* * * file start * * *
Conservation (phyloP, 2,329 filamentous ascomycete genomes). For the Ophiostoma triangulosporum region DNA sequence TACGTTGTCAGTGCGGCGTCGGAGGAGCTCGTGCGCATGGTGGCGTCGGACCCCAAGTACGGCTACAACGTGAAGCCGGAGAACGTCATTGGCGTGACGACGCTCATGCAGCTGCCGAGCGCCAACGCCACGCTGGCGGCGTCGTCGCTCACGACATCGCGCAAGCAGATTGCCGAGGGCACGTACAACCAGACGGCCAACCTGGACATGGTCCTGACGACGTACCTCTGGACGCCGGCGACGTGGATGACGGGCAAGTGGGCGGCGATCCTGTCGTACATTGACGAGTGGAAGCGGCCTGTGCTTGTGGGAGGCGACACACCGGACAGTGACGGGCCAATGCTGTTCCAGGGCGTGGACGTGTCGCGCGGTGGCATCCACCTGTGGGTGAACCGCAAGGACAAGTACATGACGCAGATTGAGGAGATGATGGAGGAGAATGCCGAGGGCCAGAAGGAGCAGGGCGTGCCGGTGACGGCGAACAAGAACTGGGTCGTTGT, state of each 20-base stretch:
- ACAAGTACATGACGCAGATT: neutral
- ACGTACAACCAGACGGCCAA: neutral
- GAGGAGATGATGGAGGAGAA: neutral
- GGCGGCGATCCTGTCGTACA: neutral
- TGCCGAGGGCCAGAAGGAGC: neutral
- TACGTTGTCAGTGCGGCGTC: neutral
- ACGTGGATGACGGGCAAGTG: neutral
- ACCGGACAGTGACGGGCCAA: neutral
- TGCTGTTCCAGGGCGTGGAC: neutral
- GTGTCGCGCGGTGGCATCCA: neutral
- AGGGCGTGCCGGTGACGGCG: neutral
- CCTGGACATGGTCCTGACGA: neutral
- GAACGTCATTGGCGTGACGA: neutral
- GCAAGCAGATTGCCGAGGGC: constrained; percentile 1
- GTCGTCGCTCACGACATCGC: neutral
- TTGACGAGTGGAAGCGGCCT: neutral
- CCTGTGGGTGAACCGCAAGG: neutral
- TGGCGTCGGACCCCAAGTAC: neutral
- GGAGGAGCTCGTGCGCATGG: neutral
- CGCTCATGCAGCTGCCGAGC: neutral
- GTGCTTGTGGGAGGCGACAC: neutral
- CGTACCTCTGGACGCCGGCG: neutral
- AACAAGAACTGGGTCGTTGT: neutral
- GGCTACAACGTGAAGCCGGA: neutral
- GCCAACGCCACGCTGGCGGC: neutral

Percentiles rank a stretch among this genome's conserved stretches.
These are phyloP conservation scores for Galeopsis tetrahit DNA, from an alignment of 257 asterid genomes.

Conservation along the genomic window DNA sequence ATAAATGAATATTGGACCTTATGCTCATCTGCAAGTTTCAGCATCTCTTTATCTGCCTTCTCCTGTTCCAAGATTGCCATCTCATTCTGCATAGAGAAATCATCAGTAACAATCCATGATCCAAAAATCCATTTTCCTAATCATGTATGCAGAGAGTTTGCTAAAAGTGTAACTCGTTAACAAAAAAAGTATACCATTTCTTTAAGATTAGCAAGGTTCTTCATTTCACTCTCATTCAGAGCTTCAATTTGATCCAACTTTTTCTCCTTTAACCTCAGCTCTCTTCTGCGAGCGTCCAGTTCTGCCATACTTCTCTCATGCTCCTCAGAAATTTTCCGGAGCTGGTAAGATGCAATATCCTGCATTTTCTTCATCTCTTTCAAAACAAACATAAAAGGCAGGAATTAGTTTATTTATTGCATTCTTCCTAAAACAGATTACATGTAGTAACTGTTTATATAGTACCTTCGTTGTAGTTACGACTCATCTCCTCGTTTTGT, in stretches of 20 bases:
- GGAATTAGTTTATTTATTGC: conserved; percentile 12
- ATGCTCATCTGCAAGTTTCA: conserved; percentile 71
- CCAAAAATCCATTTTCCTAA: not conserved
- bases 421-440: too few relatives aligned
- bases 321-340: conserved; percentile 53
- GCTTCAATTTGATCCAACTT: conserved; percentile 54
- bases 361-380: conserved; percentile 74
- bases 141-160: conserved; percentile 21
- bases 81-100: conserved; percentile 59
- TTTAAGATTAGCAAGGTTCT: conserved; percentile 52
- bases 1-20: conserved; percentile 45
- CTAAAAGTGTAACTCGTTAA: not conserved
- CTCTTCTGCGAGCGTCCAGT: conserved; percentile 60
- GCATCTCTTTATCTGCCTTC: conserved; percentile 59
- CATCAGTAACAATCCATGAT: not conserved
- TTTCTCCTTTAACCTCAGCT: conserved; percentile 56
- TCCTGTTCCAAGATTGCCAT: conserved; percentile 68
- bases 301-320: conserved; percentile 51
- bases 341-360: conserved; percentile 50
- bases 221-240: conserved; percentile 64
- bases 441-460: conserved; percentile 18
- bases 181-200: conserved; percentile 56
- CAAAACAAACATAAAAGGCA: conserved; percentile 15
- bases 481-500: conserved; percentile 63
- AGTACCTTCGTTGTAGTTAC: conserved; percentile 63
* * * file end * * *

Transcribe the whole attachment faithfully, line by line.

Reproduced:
Conservation (phyloP, 2,329 filamentous ascomycete genomes). For the Ophiostoma triangulosporum region DNA sequence TACGTTGTCAGTGCGGCGTCGGAGGAGCTCGTGCGCATGGTGGCGTCGGACCCCAAGTACGGCTACAACGTGAAGCCGGAGAACGTCATTGGCGTGACGACGCTCATGCAGCTGCCGAGCGCCAACGCCACGCTGGCGGCGTCGTCGCTCACGACATCGCGCAAGCAGATTGCCGAGGGCACGTACAACCAGACGGCCAACCTGGACATGGTCCTGACGACGTACCTCTGGACGCCGGCGACGTGGATGACGGGCAAGTGGGCGGCGATCCTGTCGTACATTGACGAGTGGAAGCGGCCTGTGCTTGTGGGAGGCGACACACCGGACAGTGACGGGCCAATGCTGTTCCAGGGCGTGGACGTGTCGCGCGGTGGCATCCACCTGTGGGTGAACCGCAAGGACAAGTACATGACGCAGATTGAGGAGATGATGGAGGAGAATGCCGAGGGCCAGAAGGAGCAGGGCGTGCCGGTGACGGCGAACAAGAACTGGGTCGTTGT, state of each 20-base stretch:
- ACAAGTACATGACGCAGATT: neutral
- ACGTACAACCAGACGGCCAA: neutral
- GAGGAGATGATGGAGGAGAA: neutral
- GGCGGCGATCCTGTCGTACA: neutral
- TGCCGAGGGCCAGAAGGAGC: neutral
- TACGTTGTCAGTGCGGCGTC: neutral
- ACGTGGATGACGGGCAAGTG: neutral
- ACCGGACAGTGACGGGCCAA: neutral
- TGCTGTTCCAGGGCGTGGAC: neutral
- GTGTCGCGCGGTGGCATCCA: neutral
- AGGGCGTGCCGGTGACGGCG: neutral
- CCTGGACATGGTCCTGACGA: neutral
- GAACGTCATTGGCGTGACGA: neutral
- GCAAGCAGATTGCCGAGGGC: constrained; percentile 1
- GTCGTCGCTCACGACATCGC: neutral
- TTGACGAGTGGAAGCGGCCT: neutral
- CCTGTGGGTGAACCGCAAGG: neutral
- TGGCGTCGGACCCCAAGTAC: neutral
- GGAGGAGCTCGTGCGCATGG: neutral
- CGCTCATGCAGCTGCCGAGC: neutral
- GTGCTTGTGGGAGGCGACAC: neutral
- CGTACCTCTGGACGCCGGCG: neutral
- AACAAGAACTGGGTCGTTGT: neutral
- GGCTACAACGTGAAGCCGGA: neutral
- GCCAACGCCACGCTGGCGGC: neutral

Percentiles rank a stretch among this genome's conserved stretches.
These are phyloP conservation scores for Galeopsis tetrahit DNA, from an alignment of 257 asterid genomes.

Conservation along the genomic window DNA sequence ATAAATGAATATTGGACCTTATGCTCATCTGCAAGTTTCAGCATCTCTTTATCTGCCTTCTCCTGTTCCAAGATTGCCATCTCATTCTGCATAGAGAAATCATCAGTAACAATCCATGATCCAAAAATCCATTTTCCTAATCATGTATGCAGAGAGTTTGCTAAAAGTGTAACTCGTTAACAAAAAAAGTATACCATTTCTTTAAGATTAGCAAGGTTCTTCATTTCACTCTCATTCAGAGCTTCAATTTGATCCAACTTTTTCTCCTTTAACCTCAGCTCTCTTCTGCGAGCGTCCAGTTCTGCCATACTTCTCTCATGCTCCTCAGAAATTTTCCGGAGCTGGTAAGATGCAATATCCTGCATTTTCTTCATCTCTTTCAAAACAAACATAAAAGGCAGGAATTAGTTTATTTATTGCATTCTTCCTAAAACAGATTACATGTAGTAACTGTTTATATAGTACCTTCGTTGTAGTTACGACTCATCTCCTCGTTTTGT, in stretches of 20 bases:
- GGAATTAGTTTATTTATTGC: conserved; percentile 12
- ATGCTCATCTGCAAGTTTCA: conserved; percentile 71
- CCAAAAATCCATTTTCCTAA: not conserved
- bases 421-440: too few relatives aligned
- bases 321-340: conserved; percentile 53
- GCTTCAATTTGATCCAACTT: conserved; percentile 54
- bases 361-380: conserved; percentile 74
- bases 141-160: conserved; percentile 21
- bases 81-100: conserved; percentile 59
- TTTAAGATTAGCAAGGTTCT: conserved; percentile 52
- bases 1-20: conserved; percentile 45
- CTAAAAGTGTAACTCGTTAA: not conserved
- CTCTTCTGCGAGCGTCCAGT: conserved; percentile 60
- GCATCTCTTTATCTGCCTTC: conserved; percentile 59
- CATCAGTAACAATCCATGAT: not conserved
- TTTCTCCTTTAACCTCAGCT: conserved; percentile 56
- TCCTGTTCCAAGATTGCCAT: conserved; percentile 68
- bases 301-320: conserved; percentile 51
- bases 341-360: conserved; percentile 50
- bases 221-240: conserved; percentile 64
- bases 441-460: conserved; percentile 18
- bases 181-200: conserved; percentile 56
- CAAAACAAACATAAAAGGCA: conserved; percentile 15
- bases 481-500: conserved; percentile 63
- AGTACCTTCGTTGTAGTTAC: conserved; percentile 63